Former U.S. Vice President Dick Cheney is recovering from a heart transplant he underwent on Saturday morning.

The 71-year-old politician received a heart from an anonymous donor and is now in the intensive-care unit of Inova Fairfax Hospital in Falls Church, Va., according to ABC News.

Cheney has spent many years battling heart disease, as he suffered the first of five heart attacks when he was 37. In 2010, he had a device inserted into his heart to help blood flow, but it was only a temporary measure as he waited for the transplant.

When the surgery made headlines on Saturday, many people speculated Cheney had received special treatment for his condition because of his high-profile status, but doctors told the Associated Press that this was highly unlikely.

Cheney spent 20 months waiting for his transplant, which ABC News chief medical editor Dr. Richard Besser says is above the average six-month waiting period.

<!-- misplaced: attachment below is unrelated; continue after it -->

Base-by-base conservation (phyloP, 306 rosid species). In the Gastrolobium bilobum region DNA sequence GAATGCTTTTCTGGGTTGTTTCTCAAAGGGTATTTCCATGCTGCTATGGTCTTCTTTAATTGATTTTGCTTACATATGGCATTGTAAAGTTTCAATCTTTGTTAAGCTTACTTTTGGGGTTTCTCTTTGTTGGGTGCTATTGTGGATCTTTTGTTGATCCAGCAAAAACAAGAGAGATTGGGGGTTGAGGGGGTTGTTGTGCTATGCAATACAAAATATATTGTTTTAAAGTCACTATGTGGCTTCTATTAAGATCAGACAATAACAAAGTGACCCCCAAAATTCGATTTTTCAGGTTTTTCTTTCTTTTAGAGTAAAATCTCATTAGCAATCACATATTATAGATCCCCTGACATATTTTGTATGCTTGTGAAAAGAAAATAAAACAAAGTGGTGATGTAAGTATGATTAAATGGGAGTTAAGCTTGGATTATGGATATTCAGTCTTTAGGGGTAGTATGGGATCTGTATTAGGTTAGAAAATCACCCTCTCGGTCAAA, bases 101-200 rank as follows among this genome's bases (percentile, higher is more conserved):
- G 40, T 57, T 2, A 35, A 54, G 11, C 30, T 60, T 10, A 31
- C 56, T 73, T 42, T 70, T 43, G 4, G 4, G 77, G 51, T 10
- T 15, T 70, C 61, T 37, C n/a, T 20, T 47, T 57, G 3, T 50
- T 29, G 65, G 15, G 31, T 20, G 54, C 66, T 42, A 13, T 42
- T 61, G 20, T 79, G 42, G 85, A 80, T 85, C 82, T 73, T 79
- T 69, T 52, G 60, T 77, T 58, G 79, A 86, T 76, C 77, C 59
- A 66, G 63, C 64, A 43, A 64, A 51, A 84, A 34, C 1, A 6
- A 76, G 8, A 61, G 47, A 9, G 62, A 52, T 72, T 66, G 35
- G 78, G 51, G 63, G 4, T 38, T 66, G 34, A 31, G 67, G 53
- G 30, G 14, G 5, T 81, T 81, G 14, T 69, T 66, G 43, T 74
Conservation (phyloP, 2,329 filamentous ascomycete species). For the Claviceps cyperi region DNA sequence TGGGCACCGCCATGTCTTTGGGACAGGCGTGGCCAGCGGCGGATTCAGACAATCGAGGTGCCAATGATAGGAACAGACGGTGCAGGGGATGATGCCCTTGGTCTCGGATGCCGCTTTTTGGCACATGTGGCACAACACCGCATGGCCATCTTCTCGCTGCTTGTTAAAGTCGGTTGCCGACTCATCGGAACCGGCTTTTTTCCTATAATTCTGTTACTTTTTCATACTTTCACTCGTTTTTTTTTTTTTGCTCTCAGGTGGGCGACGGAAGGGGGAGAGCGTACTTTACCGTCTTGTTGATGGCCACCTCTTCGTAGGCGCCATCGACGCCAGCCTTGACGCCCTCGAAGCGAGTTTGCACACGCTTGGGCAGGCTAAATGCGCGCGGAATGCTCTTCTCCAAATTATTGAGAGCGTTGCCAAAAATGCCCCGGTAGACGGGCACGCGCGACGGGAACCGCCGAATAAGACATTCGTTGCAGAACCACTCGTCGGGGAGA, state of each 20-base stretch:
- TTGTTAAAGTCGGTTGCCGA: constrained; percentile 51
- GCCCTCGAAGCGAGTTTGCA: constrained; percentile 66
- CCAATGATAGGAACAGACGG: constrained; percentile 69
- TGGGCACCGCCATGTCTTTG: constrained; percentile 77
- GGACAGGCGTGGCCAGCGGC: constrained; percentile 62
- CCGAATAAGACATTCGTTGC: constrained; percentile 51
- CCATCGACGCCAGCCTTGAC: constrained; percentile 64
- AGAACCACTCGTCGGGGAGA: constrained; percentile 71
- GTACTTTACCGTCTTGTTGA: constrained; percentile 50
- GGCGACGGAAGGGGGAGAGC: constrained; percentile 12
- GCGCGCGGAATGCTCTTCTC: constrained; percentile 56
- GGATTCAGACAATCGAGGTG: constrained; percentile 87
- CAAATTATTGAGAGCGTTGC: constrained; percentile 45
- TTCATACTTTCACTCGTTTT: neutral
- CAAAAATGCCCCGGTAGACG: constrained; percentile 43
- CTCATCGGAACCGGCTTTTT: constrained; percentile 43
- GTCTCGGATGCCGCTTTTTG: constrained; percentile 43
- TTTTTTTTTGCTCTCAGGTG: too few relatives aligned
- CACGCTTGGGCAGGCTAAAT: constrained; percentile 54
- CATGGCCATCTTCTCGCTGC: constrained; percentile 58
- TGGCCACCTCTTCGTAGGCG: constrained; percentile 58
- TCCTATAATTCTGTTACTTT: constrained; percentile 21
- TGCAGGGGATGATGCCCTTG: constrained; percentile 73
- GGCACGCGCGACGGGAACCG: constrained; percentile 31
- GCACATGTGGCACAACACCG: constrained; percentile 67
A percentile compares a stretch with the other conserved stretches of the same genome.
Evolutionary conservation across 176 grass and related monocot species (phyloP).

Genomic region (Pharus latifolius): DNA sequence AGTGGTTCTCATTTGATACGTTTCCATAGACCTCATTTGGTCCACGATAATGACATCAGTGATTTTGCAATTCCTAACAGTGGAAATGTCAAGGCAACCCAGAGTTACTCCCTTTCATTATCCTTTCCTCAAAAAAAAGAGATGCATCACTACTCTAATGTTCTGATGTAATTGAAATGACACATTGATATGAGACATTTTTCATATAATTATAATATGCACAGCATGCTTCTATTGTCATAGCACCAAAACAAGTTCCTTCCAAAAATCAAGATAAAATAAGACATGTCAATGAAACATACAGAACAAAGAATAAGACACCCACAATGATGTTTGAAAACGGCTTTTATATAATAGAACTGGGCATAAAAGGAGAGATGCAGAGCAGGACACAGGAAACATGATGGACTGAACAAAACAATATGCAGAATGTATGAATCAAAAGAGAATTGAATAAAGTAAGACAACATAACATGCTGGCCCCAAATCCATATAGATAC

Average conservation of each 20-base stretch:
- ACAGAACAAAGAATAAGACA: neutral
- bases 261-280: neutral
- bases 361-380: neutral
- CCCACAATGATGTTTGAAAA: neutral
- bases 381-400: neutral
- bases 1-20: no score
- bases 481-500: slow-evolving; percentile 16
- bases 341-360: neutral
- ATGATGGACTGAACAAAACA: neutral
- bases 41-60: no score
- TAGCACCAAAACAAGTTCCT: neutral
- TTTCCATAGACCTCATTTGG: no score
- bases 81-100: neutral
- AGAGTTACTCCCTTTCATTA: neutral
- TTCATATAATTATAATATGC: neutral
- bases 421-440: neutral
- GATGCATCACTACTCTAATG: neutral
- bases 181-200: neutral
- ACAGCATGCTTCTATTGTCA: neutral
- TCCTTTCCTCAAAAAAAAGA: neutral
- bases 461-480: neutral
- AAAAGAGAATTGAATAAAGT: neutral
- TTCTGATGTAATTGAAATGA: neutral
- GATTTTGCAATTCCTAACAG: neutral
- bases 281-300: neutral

It is not possible Cheney was given special treatment during this process, according to Dr. Allen Taylor, chief of cardiology at the MedStar Georgetown University Hospital in Washington, who told the AP that the heart-transplant waiting list is a very regimented and fair process, and heavily policed.

There is no age limit for heart transplants, according to the National Heart, Lung, and Blood Institute's website, but younger candidates are usually given priority. Some transplant centers don't even offer surgery to those above the age of 65.

It is thought that Cheney waited longer for his transplant because of a kidney dysfunction that could have developed at the same time he had the device inserted in his heart in 2010, according to Dr. Keith Aaronson, medical director of the heart failure program at the University of Michigan, who spoke to ABC News.

Following the transplant, Cheney will have to start taking anti-rejection drugs to help prevent his immune system from attacking his new heart. He will also have to undergo weekly heart biopsies.

Although the former vice president and his family do not know the identity of the donor, they will be forever grateful for this lifesaving gift, said a statement delivered by Cheney's aide, Kara Ahern, that was quoted by the New York Times. Cheney and his family also thanked doctors and staff at the hospital for their continued outstanding care, according to the statement.

Cheney was vice president for eight years under President George W. Bush.